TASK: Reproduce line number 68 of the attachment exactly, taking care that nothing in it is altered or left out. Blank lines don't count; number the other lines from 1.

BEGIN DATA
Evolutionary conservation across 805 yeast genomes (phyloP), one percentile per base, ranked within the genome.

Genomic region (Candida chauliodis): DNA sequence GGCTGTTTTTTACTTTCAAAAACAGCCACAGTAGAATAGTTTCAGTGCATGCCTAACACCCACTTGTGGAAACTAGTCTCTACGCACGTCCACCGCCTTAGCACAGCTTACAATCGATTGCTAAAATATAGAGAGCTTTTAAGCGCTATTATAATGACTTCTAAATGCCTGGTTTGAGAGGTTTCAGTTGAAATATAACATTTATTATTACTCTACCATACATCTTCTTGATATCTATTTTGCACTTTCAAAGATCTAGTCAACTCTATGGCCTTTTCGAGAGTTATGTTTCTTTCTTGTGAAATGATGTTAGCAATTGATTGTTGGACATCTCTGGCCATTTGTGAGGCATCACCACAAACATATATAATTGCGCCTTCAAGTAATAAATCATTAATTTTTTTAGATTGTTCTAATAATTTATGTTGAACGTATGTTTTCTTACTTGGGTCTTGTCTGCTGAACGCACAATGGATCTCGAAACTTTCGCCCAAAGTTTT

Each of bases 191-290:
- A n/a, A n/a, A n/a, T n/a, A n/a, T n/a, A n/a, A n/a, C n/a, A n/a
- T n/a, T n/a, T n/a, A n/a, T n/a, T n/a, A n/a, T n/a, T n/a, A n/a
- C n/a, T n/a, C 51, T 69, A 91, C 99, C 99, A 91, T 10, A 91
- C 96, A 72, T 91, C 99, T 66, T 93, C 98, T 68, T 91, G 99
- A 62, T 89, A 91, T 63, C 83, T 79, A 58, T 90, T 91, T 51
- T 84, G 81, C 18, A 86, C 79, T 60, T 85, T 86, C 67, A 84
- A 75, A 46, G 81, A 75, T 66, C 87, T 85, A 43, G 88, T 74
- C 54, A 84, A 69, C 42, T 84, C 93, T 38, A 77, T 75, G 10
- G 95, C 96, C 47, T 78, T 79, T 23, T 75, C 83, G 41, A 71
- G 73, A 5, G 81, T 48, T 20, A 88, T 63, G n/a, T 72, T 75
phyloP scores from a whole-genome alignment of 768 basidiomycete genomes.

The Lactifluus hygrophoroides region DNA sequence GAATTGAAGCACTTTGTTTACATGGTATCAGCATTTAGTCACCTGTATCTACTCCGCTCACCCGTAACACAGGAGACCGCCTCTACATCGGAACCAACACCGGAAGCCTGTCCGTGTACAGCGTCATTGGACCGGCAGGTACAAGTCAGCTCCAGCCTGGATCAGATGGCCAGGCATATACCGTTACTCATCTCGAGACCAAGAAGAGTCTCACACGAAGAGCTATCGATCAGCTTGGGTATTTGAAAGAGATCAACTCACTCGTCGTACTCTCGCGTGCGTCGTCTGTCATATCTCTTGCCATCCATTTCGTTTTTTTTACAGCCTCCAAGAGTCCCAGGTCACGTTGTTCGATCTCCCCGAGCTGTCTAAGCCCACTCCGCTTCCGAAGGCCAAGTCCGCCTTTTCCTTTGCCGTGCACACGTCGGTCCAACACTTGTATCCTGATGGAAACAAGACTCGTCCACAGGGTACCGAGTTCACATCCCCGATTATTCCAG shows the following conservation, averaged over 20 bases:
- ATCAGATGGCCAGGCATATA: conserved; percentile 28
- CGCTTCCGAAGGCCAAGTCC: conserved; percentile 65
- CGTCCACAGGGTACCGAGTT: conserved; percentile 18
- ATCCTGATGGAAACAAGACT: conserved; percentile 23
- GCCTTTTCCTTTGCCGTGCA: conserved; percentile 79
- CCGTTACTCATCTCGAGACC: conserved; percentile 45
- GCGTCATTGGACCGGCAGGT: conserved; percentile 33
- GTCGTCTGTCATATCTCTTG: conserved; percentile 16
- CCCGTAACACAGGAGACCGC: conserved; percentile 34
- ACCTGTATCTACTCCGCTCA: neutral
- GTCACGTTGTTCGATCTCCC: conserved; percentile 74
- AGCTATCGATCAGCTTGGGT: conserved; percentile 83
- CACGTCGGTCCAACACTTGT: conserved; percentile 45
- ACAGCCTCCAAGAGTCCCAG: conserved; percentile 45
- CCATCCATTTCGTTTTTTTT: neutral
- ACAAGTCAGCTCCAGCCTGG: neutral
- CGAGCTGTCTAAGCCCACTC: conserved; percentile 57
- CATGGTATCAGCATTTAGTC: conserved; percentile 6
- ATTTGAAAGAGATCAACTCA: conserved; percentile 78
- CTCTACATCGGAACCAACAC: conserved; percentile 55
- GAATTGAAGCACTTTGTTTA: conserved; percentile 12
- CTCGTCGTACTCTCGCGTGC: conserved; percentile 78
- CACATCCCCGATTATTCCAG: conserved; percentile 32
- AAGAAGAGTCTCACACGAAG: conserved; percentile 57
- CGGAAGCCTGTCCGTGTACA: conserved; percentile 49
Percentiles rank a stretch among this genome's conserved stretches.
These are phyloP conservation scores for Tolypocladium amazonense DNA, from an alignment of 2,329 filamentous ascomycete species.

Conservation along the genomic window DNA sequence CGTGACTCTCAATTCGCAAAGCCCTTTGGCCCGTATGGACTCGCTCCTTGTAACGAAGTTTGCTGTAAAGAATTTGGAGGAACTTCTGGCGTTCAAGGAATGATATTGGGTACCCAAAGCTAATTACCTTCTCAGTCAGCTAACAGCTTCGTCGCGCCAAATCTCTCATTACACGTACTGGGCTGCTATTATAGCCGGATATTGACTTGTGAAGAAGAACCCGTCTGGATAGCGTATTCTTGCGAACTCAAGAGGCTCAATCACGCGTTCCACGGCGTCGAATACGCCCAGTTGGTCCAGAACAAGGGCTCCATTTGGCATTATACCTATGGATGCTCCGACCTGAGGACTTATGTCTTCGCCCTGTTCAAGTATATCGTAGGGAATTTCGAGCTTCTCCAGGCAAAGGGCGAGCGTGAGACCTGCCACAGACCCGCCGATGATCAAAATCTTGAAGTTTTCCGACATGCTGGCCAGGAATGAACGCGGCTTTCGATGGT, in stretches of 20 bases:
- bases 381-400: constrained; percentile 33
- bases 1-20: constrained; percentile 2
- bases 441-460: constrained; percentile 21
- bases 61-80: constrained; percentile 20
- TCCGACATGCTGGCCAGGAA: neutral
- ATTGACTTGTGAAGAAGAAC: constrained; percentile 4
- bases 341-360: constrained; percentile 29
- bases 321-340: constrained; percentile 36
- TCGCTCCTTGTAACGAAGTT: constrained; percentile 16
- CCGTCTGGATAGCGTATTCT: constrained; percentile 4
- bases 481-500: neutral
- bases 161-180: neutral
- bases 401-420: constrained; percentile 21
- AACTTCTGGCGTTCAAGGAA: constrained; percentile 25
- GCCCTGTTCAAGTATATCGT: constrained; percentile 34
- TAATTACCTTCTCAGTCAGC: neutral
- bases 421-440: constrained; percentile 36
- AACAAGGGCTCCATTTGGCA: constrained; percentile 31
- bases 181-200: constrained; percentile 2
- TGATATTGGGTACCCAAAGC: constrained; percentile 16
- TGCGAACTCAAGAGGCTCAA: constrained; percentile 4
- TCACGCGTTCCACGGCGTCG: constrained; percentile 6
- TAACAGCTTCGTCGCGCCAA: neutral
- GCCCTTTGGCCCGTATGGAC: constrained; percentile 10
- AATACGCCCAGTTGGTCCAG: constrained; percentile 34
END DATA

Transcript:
- AATACGCCCAGTTGGTCCAG: constrained; percentile 34